One aspect of being a successful artist is establishing a look, a style, a brand. This exhibition, the first devoted to Burne-Jones at Tate Britain since 1933, brings together over 150 objects including some of his greatest paintings, a roomful of drawings, wall-sized tapestries, even a grand piano he decorated – and they all go to prove that he established the ‘Burne-Jones look’ early on, and then stuck to it.

The Briar Wood (1874-8) by Edward Burne-Jones. The Faringdon Collection TrustThe Briar Wood (1874-8) Picture one in the Briar Rose series, by Edward Burne-Jones. The Faringdon Collection Trust

People sleeping and dreaming are his subjects. Even when supposedly awake, all his figures look as if they’re sleep-walking through the situations he places them in.

The figures are tall, statuesque, rather elongated. If nude, they have beautifully defined musculature, if clothed the men, in particular, are often wearing fascinatingly detailed armour, while the women wear long gowns whose convoluted folds are…

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Readers’ wildlife photos

Why Evolution Is True

Jacques Hausser of Switzerland sent some photos of puffins, noting “I would have had time to select additional photos, but I preferred to hear Svante Pââbo’s lecture. Interesting !” So be it! His notes are below:

Earlier this summer I sent you several photos of sea birds and waders from the Shetland. Probably because of my chronic distraction, I just forgot the really iconic (and really cute) species of these islands: the Atlantic Puffin, Fratercula arctica. “Fratercula” means little brother, or little monk. Probably due to changes in the abundance and distribution of their main food, the sand eels, the species has recently strongly plummeted, but not as dramatically as shown by some papers.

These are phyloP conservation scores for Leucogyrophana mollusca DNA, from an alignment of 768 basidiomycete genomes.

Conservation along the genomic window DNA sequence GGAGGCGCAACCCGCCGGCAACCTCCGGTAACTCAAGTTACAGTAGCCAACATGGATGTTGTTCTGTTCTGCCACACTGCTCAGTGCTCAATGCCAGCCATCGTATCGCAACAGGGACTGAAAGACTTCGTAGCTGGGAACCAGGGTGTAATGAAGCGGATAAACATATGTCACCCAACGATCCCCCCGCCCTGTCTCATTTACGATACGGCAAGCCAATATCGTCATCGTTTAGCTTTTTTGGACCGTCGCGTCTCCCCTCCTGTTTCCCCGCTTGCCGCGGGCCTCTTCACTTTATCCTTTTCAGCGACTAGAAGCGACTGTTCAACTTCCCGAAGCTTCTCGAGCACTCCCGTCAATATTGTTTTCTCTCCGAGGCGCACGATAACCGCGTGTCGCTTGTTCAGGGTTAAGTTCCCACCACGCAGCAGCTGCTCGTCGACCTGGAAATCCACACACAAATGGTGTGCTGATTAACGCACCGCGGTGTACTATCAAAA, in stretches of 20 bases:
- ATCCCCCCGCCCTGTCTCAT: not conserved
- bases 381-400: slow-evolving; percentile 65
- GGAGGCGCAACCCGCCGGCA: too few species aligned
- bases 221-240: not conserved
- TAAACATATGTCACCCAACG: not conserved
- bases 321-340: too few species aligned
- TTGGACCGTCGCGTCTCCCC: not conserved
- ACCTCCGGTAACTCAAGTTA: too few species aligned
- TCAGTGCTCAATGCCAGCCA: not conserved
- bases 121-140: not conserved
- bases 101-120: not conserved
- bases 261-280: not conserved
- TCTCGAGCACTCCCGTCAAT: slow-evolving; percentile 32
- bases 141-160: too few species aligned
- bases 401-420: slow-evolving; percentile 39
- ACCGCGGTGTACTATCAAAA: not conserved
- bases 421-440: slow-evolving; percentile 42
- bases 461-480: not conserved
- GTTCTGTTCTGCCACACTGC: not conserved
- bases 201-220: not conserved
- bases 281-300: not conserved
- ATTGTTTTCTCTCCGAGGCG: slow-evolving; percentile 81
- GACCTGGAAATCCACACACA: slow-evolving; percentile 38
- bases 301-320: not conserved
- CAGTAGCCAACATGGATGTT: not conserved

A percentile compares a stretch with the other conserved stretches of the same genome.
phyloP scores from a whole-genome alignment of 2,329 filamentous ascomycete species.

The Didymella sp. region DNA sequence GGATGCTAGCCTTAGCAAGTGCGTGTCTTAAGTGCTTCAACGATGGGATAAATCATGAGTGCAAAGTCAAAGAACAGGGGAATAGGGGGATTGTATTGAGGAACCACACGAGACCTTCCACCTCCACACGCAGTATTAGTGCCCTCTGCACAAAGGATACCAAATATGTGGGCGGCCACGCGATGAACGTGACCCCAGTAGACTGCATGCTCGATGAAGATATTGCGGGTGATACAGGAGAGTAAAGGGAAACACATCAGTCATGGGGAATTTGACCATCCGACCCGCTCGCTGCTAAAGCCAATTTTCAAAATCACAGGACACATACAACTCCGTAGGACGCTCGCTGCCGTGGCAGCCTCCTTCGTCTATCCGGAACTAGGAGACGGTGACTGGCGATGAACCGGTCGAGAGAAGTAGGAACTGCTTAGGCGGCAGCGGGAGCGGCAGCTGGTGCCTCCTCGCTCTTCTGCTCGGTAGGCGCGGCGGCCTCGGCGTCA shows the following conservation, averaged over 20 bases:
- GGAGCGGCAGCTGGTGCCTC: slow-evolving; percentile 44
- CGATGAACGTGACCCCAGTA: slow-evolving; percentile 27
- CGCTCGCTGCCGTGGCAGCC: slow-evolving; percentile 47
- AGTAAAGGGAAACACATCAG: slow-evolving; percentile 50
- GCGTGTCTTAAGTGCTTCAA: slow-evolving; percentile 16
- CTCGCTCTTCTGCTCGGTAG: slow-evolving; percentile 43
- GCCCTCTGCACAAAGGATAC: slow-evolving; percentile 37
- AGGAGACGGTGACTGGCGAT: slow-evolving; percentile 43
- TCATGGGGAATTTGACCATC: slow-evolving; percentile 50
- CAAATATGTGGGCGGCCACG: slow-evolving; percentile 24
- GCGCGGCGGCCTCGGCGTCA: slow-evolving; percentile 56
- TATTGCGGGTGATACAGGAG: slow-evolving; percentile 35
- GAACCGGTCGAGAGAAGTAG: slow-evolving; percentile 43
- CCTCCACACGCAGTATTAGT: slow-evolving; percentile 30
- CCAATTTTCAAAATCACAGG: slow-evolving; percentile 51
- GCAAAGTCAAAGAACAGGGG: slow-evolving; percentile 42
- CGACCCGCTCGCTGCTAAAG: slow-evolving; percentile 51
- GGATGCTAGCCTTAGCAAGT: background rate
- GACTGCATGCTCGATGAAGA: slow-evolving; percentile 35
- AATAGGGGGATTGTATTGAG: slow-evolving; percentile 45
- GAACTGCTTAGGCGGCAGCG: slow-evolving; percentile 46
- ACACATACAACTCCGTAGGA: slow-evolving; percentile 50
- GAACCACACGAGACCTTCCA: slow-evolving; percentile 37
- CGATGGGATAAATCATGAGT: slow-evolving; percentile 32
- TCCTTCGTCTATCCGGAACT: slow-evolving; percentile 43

Proudly sitting in front of its burrow. They mostly use abandoned rabbit holes, (somebody told me they can actually expel the real owner), but can dig it themselves if necessary. Their curious and colorful…

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Shell, by Kristina Olsson #BookReview

ANZ LitLovers LitBlog

As I wrote when I posted a Sensational Snippet from Kristina Olsson’s new novel Shell, I have fallen in love with this book so it’s not going to be easy to write an objective review.  I have mulled over the book for two days since I finished reading it, and I still feel a frisson of pleasure when I set eyes on it. It’s my Book of the Year, and it might even be the Book of the Decade, in the same way that Kim Scott’s That Deadman Dance turned out to be a Book of the Decade, for me.

For starters, it is beautifully published.  Designed by Christabella Designs to mark the first book published by Scribner Australia (an imprint of Simon and Schuster), the hardback edition has creamy pale-pink textured boards imprinted with the same glorious image as the dustcover—it’s a photograph called Red Storm Day by Jean-Pierre…

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Rawls’s Distributive Justice | Political Philosophy with Jason Brennan

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Bill Clinton speaks out on Palestinian rejection of peace